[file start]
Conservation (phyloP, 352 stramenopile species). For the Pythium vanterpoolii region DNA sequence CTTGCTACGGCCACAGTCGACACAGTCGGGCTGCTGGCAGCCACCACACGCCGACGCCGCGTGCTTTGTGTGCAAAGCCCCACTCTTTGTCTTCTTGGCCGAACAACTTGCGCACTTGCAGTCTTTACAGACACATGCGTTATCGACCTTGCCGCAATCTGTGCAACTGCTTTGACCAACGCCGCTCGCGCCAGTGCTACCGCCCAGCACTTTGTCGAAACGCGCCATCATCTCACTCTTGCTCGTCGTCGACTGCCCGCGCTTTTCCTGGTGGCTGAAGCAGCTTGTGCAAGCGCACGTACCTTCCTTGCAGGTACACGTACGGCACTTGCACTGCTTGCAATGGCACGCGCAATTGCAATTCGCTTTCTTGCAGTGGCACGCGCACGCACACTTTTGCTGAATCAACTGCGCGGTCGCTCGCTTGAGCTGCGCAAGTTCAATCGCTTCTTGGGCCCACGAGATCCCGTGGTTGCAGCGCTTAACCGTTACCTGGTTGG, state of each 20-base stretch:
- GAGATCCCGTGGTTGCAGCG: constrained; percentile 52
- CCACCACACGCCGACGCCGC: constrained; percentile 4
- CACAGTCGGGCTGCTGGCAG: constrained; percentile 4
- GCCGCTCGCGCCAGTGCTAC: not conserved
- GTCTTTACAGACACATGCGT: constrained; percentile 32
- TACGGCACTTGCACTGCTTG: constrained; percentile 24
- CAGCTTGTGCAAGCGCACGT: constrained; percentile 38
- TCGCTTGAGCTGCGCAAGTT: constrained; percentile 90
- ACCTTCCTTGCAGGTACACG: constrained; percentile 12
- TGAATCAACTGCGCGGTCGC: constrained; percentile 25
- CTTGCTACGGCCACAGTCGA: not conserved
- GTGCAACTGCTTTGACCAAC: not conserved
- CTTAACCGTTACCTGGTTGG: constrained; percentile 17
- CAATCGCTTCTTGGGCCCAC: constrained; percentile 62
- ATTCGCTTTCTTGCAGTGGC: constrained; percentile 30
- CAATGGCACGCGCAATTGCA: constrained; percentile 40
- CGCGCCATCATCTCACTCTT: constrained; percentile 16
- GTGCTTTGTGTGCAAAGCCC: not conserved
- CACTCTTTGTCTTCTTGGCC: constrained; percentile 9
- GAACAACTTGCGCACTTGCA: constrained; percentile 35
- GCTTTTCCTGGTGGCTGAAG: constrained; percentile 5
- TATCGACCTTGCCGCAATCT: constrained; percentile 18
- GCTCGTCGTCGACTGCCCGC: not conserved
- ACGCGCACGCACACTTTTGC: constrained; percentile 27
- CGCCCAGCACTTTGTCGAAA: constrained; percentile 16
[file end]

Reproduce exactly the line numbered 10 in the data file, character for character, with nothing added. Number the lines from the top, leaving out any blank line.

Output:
- ACCTTCCTTGCAGGTACACG: constrained; percentile 12